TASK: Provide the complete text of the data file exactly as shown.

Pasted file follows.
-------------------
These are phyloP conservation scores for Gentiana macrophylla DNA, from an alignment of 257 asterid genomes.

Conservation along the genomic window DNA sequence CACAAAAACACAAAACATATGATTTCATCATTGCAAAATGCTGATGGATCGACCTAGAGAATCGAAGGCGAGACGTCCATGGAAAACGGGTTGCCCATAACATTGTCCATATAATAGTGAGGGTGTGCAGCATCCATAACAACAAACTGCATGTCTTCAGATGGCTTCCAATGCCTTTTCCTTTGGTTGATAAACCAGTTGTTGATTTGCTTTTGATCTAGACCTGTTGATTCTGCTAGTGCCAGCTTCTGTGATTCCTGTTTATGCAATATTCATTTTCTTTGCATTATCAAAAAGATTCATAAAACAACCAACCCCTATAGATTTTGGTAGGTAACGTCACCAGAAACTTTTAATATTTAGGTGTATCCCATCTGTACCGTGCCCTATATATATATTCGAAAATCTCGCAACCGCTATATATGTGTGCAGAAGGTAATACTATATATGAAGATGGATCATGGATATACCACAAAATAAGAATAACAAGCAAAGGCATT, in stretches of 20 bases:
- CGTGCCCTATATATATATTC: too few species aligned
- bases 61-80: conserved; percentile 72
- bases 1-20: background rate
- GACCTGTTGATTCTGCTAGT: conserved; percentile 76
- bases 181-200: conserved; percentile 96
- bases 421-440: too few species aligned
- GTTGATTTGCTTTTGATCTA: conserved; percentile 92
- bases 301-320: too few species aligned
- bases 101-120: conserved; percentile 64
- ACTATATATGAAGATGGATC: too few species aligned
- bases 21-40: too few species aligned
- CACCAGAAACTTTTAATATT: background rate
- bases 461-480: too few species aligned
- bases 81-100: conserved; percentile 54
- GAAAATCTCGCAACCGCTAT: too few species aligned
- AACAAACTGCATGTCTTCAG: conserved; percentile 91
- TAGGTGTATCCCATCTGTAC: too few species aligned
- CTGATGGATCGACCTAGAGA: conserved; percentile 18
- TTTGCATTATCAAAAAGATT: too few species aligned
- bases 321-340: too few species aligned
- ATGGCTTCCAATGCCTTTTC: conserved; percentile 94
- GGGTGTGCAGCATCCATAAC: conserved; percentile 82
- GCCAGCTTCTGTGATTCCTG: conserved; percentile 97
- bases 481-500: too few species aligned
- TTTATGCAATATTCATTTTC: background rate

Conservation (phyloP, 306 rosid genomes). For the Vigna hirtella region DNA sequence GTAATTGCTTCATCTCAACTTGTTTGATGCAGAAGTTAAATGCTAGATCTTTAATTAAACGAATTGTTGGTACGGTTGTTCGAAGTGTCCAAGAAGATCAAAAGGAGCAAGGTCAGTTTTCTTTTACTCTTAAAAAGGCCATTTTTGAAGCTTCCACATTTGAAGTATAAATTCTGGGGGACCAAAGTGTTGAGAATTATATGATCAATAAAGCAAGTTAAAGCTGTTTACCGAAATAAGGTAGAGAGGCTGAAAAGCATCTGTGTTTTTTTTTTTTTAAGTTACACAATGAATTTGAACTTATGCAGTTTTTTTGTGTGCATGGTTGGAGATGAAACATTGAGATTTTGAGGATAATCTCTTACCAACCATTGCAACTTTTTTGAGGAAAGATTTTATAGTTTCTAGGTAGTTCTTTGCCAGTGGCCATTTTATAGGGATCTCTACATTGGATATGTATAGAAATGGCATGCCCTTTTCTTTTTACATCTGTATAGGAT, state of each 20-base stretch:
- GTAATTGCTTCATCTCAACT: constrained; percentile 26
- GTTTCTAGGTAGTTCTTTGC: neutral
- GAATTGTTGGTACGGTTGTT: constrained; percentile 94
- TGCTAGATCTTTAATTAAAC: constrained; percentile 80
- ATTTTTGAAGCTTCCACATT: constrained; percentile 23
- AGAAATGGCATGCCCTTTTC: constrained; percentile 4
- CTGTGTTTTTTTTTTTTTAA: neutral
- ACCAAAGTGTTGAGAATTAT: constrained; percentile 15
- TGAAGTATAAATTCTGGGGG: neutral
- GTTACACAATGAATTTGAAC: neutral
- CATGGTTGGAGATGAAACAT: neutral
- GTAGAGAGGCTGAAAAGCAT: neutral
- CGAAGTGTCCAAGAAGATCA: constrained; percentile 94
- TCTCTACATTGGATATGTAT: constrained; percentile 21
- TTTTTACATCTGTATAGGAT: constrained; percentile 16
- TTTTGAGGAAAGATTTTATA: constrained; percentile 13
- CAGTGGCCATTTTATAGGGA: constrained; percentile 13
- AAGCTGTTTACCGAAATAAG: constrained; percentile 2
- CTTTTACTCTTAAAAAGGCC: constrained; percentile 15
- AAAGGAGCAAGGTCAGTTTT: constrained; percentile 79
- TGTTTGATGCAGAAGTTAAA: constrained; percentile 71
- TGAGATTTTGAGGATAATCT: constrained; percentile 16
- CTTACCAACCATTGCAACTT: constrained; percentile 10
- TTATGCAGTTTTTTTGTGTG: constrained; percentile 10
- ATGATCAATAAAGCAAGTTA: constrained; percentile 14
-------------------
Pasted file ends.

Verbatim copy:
These are phyloP conservation scores for Gentiana macrophylla DNA, from an alignment of 257 asterid genomes.

Conservation along the genomic window DNA sequence CACAAAAACACAAAACATATGATTTCATCATTGCAAAATGCTGATGGATCGACCTAGAGAATCGAAGGCGAGACGTCCATGGAAAACGGGTTGCCCATAACATTGTCCATATAATAGTGAGGGTGTGCAGCATCCATAACAACAAACTGCATGTCTTCAGATGGCTTCCAATGCCTTTTCCTTTGGTTGATAAACCAGTTGTTGATTTGCTTTTGATCTAGACCTGTTGATTCTGCTAGTGCCAGCTTCTGTGATTCCTGTTTATGCAATATTCATTTTCTTTGCATTATCAAAAAGATTCATAAAACAACCAACCCCTATAGATTTTGGTAGGTAACGTCACCAGAAACTTTTAATATTTAGGTGTATCCCATCTGTACCGTGCCCTATATATATATTCGAAAATCTCGCAACCGCTATATATGTGTGCAGAAGGTAATACTATATATGAAGATGGATCATGGATATACCACAAAATAAGAATAACAAGCAAAGGCATT, in stretches of 20 bases:
- CGTGCCCTATATATATATTC: too few species aligned
- bases 61-80: conserved; percentile 72
- bases 1-20: background rate
- GACCTGTTGATTCTGCTAGT: conserved; percentile 76
- bases 181-200: conserved; percentile 96
- bases 421-440: too few species aligned
- GTTGATTTGCTTTTGATCTA: conserved; percentile 92
- bases 301-320: too few species aligned
- bases 101-120: conserved; percentile 64
- ACTATATATGAAGATGGATC: too few species aligned
- bases 21-40: too few species aligned
- CACCAGAAACTTTTAATATT: background rate
- bases 461-480: too few species aligned
- bases 81-100: conserved; percentile 54
- GAAAATCTCGCAACCGCTAT: too few species aligned
- AACAAACTGCATGTCTTCAG: conserved; percentile 91
- TAGGTGTATCCCATCTGTAC: too few species aligned
- CTGATGGATCGACCTAGAGA: conserved; percentile 18
- TTTGCATTATCAAAAAGATT: too few species aligned
- bases 321-340: too few species aligned
- ATGGCTTCCAATGCCTTTTC: conserved; percentile 94
- GGGTGTGCAGCATCCATAAC: conserved; percentile 82
- GCCAGCTTCTGTGATTCCTG: conserved; percentile 97
- bases 481-500: too few species aligned
- TTTATGCAATATTCATTTTC: background rate

Conservation (phyloP, 306 rosid genomes). For the Vigna hirtella region DNA sequence GTAATTGCTTCATCTCAACTTGTTTGATGCAGAAGTTAAATGCTAGATCTTTAATTAAACGAATTGTTGGTACGGTTGTTCGAAGTGTCCAAGAAGATCAAAAGGAGCAAGGTCAGTTTTCTTTTACTCTTAAAAAGGCCATTTTTGAAGCTTCCACATTTGAAGTATAAATTCTGGGGGACCAAAGTGTTGAGAATTATATGATCAATAAAGCAAGTTAAAGCTGTTTACCGAAATAAGGTAGAGAGGCTGAAAAGCATCTGTGTTTTTTTTTTTTTAAGTTACACAATGAATTTGAACTTATGCAGTTTTTTTGTGTGCATGGTTGGAGATGAAACATTGAGATTTTGAGGATAATCTCTTACCAACCATTGCAACTTTTTTGAGGAAAGATTTTATAGTTTCTAGGTAGTTCTTTGCCAGTGGCCATTTTATAGGGATCTCTACATTGGATATGTATAGAAATGGCATGCCCTTTTCTTTTTACATCTGTATAGGAT, state of each 20-base stretch:
- GTAATTGCTTCATCTCAACT: constrained; percentile 26
- GTTTCTAGGTAGTTCTTTGC: neutral
- GAATTGTTGGTACGGTTGTT: constrained; percentile 94
- TGCTAGATCTTTAATTAAAC: constrained; percentile 80
- ATTTTTGAAGCTTCCACATT: constrained; percentile 23
- AGAAATGGCATGCCCTTTTC: constrained; percentile 4
- CTGTGTTTTTTTTTTTTTAA: neutral
- ACCAAAGTGTTGAGAATTAT: constrained; percentile 15
- TGAAGTATAAATTCTGGGGG: neutral
- GTTACACAATGAATTTGAAC: neutral
- CATGGTTGGAGATGAAACAT: neutral
- GTAGAGAGGCTGAAAAGCAT: neutral
- CGAAGTGTCCAAGAAGATCA: constrained; percentile 94
- TCTCTACATTGGATATGTAT: constrained; percentile 21
- TTTTTACATCTGTATAGGAT: constrained; percentile 16
- TTTTGAGGAAAGATTTTATA: constrained; percentile 13
- CAGTGGCCATTTTATAGGGA: constrained; percentile 13
- AAGCTGTTTACCGAAATAAG: constrained; percentile 2
- CTTTTACTCTTAAAAAGGCC: constrained; percentile 15
- AAAGGAGCAAGGTCAGTTTT: constrained; percentile 79
- TGTTTGATGCAGAAGTTAAA: constrained; percentile 71
- TGAGATTTTGAGGATAATCT: constrained; percentile 16
- CTTACCAACCATTGCAACTT: constrained; percentile 10
- TTATGCAGTTTTTTTGTGTG: constrained; percentile 10
- ATGATCAATAAAGCAAGTTA: constrained; percentile 14